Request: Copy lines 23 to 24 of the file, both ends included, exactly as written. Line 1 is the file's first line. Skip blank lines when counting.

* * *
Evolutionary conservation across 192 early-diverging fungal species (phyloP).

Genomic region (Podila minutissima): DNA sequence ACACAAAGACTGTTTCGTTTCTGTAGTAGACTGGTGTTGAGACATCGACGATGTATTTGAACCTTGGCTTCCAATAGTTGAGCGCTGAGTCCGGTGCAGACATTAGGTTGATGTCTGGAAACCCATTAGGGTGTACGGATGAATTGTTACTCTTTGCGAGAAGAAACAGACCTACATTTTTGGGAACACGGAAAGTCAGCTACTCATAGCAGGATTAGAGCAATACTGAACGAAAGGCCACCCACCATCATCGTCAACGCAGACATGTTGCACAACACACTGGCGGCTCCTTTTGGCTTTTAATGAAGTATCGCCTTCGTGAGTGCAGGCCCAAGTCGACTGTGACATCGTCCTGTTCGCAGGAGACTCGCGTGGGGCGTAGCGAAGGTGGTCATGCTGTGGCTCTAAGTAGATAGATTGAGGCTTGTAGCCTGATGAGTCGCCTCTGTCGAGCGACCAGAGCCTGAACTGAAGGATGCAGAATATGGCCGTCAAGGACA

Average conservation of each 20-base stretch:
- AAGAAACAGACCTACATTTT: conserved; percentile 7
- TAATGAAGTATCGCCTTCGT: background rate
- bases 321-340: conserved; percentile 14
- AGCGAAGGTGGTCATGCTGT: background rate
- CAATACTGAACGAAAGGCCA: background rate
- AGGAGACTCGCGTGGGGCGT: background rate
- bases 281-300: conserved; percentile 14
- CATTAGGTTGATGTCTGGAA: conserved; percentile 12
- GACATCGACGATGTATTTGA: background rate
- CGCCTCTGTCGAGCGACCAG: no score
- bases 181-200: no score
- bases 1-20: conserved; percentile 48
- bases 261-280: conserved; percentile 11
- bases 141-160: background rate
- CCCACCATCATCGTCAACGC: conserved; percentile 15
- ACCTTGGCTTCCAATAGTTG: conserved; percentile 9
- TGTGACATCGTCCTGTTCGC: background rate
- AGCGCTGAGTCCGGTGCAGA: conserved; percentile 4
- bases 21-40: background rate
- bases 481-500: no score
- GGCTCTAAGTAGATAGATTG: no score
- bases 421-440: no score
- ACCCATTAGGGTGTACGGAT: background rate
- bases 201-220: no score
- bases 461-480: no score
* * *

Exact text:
- bases 481-500: no score
- GGCTCTAAGTAGATAGATTG: no score